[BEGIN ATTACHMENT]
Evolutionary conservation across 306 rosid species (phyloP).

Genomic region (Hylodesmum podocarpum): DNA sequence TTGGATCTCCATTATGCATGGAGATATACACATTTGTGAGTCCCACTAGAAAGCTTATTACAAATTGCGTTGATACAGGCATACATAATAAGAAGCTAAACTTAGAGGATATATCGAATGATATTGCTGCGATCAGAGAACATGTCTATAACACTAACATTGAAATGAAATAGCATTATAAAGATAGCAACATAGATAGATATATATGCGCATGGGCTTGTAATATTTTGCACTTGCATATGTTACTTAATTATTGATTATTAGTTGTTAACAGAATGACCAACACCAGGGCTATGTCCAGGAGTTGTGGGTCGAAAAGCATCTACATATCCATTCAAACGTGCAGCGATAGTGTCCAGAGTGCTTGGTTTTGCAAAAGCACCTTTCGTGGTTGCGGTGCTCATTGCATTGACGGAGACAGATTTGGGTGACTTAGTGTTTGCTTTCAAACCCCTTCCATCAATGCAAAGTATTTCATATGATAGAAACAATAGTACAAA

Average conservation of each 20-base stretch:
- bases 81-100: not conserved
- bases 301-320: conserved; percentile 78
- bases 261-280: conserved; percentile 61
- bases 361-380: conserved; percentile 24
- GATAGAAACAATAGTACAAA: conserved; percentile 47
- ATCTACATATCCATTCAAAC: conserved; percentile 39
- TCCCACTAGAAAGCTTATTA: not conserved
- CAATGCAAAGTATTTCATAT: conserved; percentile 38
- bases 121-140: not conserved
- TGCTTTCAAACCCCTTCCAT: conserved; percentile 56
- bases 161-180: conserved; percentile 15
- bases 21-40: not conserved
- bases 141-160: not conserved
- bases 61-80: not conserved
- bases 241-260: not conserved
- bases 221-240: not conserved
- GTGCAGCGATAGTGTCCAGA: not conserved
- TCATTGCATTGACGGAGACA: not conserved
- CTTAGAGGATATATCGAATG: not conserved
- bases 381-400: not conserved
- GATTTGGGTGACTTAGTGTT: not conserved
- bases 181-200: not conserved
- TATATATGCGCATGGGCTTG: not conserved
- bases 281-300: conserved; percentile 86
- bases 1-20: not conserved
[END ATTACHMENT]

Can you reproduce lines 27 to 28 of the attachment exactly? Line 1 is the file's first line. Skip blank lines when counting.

- bases 281-300: conserved; percentile 86
- bases 1-20: not conserved